Vascular diseases like atherosclerosis, blood clots, aneurysms, and poor blood circulation in the lower extremities are significant health hazards. These conditions can lead to severe outcomes such as heart attacks, strokes, and even organ failure. They are particularly risky for diabetic patients, potentially causing serious leg and foot complications, including amputation. Early detection is essential, making the use of imaging technologies that visualize blood flow—known as “hemodynamics”—critical. These imaging technologies help diagnose, treat, and prevent vascular diseases. Additionally, they offer ways to evaluate the effectiveness of drugs and surgeries and help to personalize future treatment options.
Traditionally, healthcare providers use imaging technologies like magnetic resonance imaging (MRI), x-ray computed tomography (CT) angiography, and positron emission tomography (PET) to study blood vessels and blood flow. However, these methods often expose patients to potentially harmful radiation or require the undesirable injection of contrast agents. Additionally, these machines are generally unwieldy and expensive, making them difficult to deploy in smaller healthcare settings or mobile clinics.
Optical imaging techniques like fluorescence imaging and optical coherence tomography (OCT) offer non-invasive ways to visualize hemodynamics. However, these methods provide only penetration up to ~1–2 mm into tissues, and they are not particularly good at highlighting blood-specific factors like hemoglobin. Doppler ultrasound, another option, requires a large number of detector elements and data acquisition channels.
In this context, photoacoustic tomography (PAT) emerges as a promising alternative. Unlike other techniques, it avoids the use of harmful radiation or injection of chemicals. Instead, it relies on the photoacoustic effect, where optical absorbers like hemoglobin in tissues absorb light and emit ultrasonic waves. These waves are captured and used to construct high-resolution images at depths far greater than 1 mm. Two primary variations of PAT exist: photoacoustic microscopy (PAM) and photoacoustic computed tomography (PACT). While PAM offers simplicity at lower imaging speeds, PACT is faster but more complex and costly.
To make PACT systems simpler, cheaper, and smaller, researchers have been trying to use fewer sensors to acquire 3D images. Existing approaches like “compressed sensing” can function with just one sensor, but they are time-consuming as they require multiple, sequential measurements. Newer techniques have been developed that use an “ergodic relay” to quickly capture images with fewer sensors; however, these are generally limited to 2D imaging and need frequent recalibration, making them unsuitable for long-term usage.
To overcome these challenges, we have developed a new technique called photoacoustic computed tomography through an ergodic relay (PACTER). This innovative technique offers a non-invasive, efficient, and cost-effective solution for detailed hemodynamic imaging. Notably, PACTER uses a single-element detector but achieves the performance equivalent to that of a PACT system based on thousands of actual detector elements. Enabled by the integrated ultrasonic transducer and the object-independent universal calibration, the system only needs to be calibrated once and is suitable for long-term imaging in changing environments.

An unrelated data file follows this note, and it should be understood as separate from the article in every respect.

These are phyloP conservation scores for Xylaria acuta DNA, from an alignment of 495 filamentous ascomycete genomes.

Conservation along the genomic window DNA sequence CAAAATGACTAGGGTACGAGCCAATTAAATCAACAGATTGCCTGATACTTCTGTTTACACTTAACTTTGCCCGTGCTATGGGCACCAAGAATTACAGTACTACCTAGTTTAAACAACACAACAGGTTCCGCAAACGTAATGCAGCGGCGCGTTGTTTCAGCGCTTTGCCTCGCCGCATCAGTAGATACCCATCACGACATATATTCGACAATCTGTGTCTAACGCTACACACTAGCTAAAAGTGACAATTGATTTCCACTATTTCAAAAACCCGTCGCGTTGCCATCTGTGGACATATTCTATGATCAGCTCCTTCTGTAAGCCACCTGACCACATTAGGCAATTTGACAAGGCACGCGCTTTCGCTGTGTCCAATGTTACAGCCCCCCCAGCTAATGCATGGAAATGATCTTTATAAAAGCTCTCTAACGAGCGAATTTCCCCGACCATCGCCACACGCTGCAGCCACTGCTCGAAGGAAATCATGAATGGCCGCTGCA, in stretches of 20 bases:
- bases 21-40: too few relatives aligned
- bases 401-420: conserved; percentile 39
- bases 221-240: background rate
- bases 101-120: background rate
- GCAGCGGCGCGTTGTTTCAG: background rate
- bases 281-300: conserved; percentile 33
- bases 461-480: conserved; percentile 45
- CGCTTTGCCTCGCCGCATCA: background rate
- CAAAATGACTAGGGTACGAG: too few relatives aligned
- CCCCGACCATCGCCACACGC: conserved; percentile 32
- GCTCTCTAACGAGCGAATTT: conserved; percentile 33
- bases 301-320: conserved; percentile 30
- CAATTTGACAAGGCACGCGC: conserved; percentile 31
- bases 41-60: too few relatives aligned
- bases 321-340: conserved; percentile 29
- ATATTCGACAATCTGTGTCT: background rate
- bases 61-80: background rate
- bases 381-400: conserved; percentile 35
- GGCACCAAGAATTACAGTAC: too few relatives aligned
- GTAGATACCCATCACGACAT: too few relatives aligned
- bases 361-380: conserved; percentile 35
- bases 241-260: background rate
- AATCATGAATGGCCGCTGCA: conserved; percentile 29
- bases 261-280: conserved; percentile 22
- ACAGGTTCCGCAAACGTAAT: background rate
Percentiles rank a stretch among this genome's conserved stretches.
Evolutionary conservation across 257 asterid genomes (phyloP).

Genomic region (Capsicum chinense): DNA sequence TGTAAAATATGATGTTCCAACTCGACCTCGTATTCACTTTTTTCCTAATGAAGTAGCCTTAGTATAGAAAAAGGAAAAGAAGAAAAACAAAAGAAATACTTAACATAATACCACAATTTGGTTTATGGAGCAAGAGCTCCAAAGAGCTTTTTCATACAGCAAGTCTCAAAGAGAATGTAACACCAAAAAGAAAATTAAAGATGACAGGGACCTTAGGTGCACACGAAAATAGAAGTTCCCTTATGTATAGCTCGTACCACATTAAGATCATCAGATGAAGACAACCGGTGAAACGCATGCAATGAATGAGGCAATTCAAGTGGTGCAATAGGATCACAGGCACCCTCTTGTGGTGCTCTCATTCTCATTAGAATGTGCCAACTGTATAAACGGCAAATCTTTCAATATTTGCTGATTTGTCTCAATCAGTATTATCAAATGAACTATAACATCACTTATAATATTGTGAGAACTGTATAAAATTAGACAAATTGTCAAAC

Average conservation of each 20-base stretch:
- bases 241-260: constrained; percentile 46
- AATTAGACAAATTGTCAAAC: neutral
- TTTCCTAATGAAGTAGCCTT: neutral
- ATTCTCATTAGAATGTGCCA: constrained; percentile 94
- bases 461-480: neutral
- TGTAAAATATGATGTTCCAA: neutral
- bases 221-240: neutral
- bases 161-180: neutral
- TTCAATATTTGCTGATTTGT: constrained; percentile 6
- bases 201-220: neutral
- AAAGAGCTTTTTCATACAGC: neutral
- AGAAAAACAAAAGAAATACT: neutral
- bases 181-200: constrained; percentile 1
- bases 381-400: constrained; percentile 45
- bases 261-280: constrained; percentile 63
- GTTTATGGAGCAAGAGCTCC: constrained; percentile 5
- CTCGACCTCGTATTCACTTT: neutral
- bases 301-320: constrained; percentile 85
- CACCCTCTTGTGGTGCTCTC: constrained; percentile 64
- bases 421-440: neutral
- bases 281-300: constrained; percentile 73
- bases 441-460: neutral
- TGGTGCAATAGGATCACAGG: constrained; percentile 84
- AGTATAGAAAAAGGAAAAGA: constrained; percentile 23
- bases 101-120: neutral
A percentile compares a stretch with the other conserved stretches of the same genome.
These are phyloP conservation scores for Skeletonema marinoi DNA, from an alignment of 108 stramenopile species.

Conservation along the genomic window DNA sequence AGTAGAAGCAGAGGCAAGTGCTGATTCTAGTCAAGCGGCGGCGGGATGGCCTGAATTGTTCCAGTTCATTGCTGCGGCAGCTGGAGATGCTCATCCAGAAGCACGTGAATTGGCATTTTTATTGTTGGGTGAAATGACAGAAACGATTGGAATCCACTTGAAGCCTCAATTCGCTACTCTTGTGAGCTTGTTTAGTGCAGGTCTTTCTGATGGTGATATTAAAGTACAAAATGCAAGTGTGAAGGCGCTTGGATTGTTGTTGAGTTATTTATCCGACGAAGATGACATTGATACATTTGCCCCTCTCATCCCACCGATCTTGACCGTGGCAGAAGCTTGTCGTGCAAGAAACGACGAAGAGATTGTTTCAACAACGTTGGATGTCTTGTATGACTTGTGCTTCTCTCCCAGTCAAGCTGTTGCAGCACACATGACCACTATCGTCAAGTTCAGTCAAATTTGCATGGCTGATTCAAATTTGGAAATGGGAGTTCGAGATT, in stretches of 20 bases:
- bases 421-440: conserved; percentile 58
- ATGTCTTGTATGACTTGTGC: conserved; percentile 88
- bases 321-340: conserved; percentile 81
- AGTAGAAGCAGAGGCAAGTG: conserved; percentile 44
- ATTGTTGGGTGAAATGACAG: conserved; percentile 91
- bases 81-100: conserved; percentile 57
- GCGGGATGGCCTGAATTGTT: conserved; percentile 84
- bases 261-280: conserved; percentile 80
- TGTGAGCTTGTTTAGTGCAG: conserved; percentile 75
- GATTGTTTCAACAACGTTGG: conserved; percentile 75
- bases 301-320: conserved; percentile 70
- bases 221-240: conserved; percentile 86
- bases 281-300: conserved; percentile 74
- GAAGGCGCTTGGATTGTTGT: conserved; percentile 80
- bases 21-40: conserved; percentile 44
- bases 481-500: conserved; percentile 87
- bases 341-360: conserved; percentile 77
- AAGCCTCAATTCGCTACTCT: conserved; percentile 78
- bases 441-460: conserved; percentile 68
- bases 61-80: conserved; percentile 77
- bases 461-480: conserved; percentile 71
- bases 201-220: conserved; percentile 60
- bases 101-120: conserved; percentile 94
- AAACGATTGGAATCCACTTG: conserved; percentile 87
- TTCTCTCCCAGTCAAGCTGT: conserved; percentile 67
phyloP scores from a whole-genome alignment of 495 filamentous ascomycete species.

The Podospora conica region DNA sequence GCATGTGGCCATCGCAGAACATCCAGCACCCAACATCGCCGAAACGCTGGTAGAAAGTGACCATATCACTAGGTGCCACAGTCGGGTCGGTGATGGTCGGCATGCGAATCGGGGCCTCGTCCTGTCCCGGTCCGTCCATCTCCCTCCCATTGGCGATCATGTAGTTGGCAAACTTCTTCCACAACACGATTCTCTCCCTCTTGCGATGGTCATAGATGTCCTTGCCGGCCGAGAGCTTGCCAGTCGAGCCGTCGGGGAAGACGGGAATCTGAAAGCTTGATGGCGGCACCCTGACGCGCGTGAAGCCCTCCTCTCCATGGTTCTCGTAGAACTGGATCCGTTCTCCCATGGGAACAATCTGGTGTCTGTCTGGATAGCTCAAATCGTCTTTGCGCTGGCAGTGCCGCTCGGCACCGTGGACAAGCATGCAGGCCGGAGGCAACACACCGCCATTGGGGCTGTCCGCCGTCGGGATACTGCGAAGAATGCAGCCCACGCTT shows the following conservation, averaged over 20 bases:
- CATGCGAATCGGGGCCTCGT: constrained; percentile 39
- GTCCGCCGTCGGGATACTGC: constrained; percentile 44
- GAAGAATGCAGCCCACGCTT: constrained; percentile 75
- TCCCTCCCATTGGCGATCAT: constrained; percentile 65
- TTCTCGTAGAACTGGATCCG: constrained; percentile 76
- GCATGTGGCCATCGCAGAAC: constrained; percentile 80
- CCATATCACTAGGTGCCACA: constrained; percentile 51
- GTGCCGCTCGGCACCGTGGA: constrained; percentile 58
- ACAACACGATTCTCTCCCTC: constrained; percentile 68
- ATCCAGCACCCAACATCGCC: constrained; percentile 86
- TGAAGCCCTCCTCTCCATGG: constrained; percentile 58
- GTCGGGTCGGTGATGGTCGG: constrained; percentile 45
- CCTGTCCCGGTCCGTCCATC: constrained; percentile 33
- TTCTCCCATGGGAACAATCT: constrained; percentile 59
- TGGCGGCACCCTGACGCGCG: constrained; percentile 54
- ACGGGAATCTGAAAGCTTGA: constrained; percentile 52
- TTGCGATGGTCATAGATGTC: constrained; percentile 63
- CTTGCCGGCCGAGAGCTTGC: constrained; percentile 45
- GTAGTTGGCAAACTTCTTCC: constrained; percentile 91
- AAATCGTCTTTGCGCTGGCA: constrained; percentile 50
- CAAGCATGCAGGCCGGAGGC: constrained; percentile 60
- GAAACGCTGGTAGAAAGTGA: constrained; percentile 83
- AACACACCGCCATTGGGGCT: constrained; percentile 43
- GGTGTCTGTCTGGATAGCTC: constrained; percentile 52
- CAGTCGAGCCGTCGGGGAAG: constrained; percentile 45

In PACTER, a single-element detector gathers the information normally collected by thousands of physical detectors (Figure 1a). This design allows for 3D imaging of blood vessels using just a single laser pulse, enabling real-time capture of fast-changing blood dynamics. Traditionally, a single-element ultrasonic transducer can only acquire a 1D signal in the time domain (Figure 1b). However, PACTER can use the single-element transducer to encode spatiotemporal information equivalent to those captured by thousands of detectors, which can then be used to reconstruct a 3D map of the optical absorbers in the imaging volume. With a kilohertz laser repetition rate, PACTER can use the 1D (in time) signals to generate a thousand 3D (in space) volumes per second, leading to a high-speed 4D (in space and time) image of optical absorption in, e.g., blood vessels in human palms (Figure 1c).
Our PACTER system has shown promise in monitoring vital signs in small animals and in visualizing blood flow changes in human extremities. It can even detect the subtle differences in blood flow speed when the blood supply is artificially blocked and released, showing its potential as a powerful tool for assessing vascular health in the limbs. Because the system uses a single-element detector, it is far more affordable and compact than traditional setups. This feature improves the accessibility of the technology for various applications, from home-care monitoring to use in intensive care units.
The PACTER system's innovative design opens new doors in the diagnosis and treatment of vascular diseases, offering a more personalized approach to healthcare. Beyond its immediate application in vascular imaging, the core technology could also find uses in other imaging domains like ultrasonography, sonar, and radar. Overall, PACTER stands as a transformative solution that promises to advance both the quality and accessibility of healthcare.
These results were recently published in Nature Biomedical Engineering: Y. Zhang, P. Hu, L. Li, R. Cao, A. Khadria, K. Maslov, X. Tong, Y. Zeng, L. Jiang, Q. Zhou, and L. V. Wang, “Ultrafast longitudinal imaging of haemodynamics via single-shot volumetric photoacoustic tomography with a single-element detector”, Nature Biomedical Engineering, 2023, 10.1038/s41551-023-01149-4.